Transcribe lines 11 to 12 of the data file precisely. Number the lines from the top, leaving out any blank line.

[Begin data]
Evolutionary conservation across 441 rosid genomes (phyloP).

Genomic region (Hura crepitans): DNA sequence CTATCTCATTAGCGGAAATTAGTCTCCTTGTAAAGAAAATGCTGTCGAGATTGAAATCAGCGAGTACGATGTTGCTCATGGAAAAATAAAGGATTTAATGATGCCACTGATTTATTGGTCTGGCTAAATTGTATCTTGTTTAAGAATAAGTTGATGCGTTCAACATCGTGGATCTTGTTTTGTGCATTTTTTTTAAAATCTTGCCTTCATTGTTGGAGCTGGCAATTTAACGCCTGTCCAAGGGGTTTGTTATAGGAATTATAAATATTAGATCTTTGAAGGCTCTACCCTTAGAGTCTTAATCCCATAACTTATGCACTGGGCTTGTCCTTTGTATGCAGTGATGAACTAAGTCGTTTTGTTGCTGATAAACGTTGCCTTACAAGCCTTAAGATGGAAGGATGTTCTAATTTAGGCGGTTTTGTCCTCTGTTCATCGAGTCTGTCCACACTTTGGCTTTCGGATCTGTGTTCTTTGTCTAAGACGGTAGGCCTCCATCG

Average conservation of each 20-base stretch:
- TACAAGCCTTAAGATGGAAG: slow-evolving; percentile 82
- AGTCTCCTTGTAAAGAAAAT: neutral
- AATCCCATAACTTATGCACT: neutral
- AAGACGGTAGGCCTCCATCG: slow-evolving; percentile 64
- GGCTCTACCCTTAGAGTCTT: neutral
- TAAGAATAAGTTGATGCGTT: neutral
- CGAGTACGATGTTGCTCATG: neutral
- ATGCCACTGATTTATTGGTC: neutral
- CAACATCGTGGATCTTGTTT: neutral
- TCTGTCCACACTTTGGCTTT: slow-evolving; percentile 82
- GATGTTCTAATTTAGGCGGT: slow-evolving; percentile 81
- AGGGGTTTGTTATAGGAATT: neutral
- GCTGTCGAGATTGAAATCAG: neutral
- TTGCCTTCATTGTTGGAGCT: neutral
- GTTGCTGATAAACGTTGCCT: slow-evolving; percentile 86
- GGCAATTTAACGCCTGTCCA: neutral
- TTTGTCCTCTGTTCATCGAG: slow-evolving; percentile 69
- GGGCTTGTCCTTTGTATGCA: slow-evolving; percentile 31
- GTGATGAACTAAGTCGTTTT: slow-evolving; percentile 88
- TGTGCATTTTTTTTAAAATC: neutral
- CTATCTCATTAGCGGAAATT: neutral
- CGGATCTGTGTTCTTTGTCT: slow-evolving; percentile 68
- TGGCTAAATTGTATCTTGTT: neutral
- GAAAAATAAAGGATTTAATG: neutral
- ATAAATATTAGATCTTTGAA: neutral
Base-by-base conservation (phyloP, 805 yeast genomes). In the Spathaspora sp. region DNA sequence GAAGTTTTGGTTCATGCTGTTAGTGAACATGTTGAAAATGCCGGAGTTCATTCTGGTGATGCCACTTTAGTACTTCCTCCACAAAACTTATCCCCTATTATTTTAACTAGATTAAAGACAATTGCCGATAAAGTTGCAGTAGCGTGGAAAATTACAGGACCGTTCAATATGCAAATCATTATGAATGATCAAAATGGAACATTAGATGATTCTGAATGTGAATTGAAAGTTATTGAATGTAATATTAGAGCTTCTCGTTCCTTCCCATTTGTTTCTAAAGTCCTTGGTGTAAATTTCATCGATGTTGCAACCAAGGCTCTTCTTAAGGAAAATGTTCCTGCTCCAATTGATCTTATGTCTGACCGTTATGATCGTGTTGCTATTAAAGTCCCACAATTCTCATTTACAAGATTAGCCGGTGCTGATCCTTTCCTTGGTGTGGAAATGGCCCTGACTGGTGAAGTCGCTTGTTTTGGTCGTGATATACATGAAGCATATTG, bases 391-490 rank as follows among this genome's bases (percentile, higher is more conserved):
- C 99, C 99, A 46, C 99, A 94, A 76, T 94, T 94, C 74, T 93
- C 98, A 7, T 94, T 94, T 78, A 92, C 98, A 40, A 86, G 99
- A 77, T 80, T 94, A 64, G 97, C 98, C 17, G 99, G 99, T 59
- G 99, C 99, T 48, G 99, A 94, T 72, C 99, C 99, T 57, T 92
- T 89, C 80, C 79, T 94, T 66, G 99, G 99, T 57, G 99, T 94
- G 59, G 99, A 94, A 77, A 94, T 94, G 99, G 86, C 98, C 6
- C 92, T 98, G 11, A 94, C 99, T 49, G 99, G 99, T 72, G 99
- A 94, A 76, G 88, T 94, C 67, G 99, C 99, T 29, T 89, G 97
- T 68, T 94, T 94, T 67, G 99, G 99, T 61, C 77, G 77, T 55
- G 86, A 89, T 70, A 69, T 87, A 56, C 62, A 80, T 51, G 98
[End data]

- ATGCCACTGATTTATTGGTC: neutral
- CAACATCGTGGATCTTGTTT: neutral